To use the new MQTT integration, you just need to create an API device. If you already have API devices in your workspace, then the MQTT integration is available there as well.

Add new API Device

In the "Add Device" modal, select the device type "API" and then click on "New Product".

Define Product

By chosing to add the device under a "New Product" you are required to give a name for this product. You can name it something like "My First MQTT Product".

To complete the step, click the "Next" button.

What is a Product?

Each device on Datacake belongs to a product. The behavior and appearance of the device is defined in this product. Thus, the product defines the following things:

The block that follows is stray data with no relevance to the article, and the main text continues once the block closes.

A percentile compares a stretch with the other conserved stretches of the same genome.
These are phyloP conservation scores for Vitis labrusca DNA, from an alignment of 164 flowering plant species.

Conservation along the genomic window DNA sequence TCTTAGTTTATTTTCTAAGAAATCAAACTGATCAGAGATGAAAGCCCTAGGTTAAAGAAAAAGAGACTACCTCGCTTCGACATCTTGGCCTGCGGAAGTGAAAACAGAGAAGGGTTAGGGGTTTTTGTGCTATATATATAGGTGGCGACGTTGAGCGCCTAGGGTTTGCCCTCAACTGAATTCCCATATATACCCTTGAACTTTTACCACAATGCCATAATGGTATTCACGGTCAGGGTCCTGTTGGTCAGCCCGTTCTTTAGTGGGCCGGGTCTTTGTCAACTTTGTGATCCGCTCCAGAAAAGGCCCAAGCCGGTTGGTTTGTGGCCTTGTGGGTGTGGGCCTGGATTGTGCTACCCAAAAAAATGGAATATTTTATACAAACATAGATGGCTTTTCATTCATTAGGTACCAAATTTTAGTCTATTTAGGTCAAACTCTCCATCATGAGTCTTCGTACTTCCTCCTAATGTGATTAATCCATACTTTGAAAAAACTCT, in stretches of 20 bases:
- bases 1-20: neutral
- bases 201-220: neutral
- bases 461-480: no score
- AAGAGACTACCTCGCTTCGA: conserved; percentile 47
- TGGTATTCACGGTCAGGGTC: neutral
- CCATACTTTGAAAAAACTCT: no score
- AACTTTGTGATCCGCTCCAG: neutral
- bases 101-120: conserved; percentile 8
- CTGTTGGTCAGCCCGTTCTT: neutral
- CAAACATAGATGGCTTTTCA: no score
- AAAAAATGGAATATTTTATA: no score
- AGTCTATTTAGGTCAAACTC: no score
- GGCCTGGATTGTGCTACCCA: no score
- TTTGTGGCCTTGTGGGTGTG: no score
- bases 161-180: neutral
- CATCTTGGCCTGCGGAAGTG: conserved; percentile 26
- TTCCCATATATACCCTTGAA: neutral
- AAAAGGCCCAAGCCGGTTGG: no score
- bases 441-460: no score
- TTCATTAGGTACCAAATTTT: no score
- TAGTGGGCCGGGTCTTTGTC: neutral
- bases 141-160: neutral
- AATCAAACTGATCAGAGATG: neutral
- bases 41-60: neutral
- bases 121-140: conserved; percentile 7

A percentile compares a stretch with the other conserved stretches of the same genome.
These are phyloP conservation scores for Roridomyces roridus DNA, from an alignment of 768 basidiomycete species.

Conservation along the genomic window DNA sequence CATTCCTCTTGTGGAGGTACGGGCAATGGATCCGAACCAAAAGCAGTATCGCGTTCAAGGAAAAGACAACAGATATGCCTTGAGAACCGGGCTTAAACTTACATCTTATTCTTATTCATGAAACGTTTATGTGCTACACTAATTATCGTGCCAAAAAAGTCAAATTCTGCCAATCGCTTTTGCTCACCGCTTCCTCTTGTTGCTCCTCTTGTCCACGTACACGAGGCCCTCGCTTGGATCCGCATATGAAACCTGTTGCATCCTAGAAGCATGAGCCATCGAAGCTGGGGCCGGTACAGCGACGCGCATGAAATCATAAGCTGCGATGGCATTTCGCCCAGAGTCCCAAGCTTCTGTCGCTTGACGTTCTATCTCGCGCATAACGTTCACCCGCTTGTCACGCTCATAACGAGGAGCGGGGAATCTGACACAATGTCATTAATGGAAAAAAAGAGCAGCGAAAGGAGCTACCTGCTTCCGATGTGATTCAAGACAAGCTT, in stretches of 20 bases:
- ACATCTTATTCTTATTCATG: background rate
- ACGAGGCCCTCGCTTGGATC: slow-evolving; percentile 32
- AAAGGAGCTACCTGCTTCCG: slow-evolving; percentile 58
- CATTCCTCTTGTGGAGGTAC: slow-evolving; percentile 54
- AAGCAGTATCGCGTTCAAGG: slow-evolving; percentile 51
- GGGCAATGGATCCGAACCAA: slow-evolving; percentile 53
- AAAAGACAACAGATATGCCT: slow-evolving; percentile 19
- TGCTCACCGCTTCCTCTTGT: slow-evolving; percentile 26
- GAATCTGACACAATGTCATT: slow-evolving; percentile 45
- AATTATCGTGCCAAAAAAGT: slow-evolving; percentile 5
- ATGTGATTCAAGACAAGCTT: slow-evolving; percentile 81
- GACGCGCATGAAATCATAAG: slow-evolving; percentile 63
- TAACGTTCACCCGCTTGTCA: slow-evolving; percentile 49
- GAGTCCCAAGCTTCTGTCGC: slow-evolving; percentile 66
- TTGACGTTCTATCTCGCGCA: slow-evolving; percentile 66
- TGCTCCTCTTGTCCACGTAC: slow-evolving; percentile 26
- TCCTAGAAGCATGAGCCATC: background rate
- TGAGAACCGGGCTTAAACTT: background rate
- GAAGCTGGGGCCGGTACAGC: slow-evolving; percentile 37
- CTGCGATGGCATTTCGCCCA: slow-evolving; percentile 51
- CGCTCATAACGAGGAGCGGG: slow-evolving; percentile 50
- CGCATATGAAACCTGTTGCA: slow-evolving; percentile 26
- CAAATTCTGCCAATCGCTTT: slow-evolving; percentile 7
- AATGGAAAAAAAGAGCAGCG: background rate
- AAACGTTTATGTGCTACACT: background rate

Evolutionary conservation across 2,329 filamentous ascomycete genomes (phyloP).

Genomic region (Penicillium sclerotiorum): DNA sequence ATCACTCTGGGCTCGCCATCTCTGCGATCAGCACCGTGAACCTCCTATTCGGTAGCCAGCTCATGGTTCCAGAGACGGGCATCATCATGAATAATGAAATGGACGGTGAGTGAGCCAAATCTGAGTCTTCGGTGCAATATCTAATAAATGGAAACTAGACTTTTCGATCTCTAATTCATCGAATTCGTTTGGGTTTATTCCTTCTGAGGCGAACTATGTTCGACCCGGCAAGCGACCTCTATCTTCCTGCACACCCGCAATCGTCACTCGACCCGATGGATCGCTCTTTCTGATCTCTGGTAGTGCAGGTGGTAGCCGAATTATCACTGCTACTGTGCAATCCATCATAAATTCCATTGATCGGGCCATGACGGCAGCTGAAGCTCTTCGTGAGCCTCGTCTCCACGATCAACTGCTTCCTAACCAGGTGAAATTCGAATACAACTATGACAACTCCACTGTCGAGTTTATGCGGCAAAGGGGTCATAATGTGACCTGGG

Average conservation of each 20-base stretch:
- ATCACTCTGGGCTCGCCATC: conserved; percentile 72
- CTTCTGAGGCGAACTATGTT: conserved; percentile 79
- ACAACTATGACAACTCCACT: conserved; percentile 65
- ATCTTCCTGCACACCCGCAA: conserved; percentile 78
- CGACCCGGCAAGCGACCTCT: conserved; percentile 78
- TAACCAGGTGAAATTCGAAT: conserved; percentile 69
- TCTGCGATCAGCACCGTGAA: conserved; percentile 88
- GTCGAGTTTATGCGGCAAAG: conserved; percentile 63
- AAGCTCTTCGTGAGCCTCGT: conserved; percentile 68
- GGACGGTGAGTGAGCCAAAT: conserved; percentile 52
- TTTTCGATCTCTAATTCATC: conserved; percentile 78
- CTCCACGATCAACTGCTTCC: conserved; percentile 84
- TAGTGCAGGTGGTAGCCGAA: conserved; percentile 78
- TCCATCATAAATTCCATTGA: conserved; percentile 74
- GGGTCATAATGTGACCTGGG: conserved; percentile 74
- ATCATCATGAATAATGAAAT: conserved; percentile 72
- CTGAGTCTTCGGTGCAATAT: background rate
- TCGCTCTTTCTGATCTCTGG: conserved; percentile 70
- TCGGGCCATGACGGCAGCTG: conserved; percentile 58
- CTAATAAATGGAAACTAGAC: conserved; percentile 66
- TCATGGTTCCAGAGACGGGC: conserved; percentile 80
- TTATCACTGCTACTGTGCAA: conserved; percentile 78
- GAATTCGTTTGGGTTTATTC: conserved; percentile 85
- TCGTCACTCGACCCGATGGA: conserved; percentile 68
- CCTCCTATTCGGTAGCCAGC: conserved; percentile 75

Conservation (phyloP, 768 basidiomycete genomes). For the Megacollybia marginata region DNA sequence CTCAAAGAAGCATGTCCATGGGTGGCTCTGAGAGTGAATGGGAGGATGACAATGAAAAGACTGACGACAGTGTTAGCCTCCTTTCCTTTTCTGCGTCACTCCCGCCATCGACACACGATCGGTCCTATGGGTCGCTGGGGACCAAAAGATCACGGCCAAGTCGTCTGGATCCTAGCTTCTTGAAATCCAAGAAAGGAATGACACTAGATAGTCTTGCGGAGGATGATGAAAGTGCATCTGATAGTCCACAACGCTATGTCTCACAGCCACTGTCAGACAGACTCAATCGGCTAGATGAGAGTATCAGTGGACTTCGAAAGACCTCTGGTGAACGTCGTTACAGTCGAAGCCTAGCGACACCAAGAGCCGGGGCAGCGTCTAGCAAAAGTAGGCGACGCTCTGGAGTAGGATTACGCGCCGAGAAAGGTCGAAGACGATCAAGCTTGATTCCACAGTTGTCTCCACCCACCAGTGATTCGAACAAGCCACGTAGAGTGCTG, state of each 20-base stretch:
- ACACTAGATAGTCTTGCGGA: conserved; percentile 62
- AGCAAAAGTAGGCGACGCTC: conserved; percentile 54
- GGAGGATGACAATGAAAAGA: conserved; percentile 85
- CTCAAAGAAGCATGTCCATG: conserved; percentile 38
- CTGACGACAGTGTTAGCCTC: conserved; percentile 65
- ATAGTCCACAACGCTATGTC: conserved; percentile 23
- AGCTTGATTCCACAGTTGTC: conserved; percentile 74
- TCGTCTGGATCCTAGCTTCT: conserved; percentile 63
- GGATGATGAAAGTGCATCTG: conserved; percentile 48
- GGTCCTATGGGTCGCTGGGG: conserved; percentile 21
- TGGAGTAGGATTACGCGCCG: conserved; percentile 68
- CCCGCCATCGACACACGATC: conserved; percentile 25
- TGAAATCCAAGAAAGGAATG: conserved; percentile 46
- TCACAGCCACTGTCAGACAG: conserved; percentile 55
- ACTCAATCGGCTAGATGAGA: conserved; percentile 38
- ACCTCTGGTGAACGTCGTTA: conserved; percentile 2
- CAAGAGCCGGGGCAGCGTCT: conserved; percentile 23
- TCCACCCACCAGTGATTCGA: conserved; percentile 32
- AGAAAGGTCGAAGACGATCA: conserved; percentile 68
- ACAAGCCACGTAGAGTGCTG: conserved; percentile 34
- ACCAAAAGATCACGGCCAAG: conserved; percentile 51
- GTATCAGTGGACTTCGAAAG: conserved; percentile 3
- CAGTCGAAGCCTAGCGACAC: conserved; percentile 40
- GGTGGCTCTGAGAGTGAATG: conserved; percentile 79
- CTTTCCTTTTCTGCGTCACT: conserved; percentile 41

• The design of the dashboard

  • The fields in the database

  • The payload decoder (for API, MQTT)

  • The individual downlinks

You can add multiple devices to one product. These devices will all have the same dashboard, payload decoders, and database fields. If you make changes to the product, they affect all the devices that belong to the product.

Create Device

In the second step you have to define the device which should be added to the product. Here you can create several devices in one action, but we will limit ourselves to the creation of a single device.

Enter a name here (such as "My First MQTT Device") and complete the creation of the device by clicking on the "Next" button.

Serial Number

When creating the device, you have the option of assigning an individual serial number. This can then be used to allocate existing publishes to a corresponding device.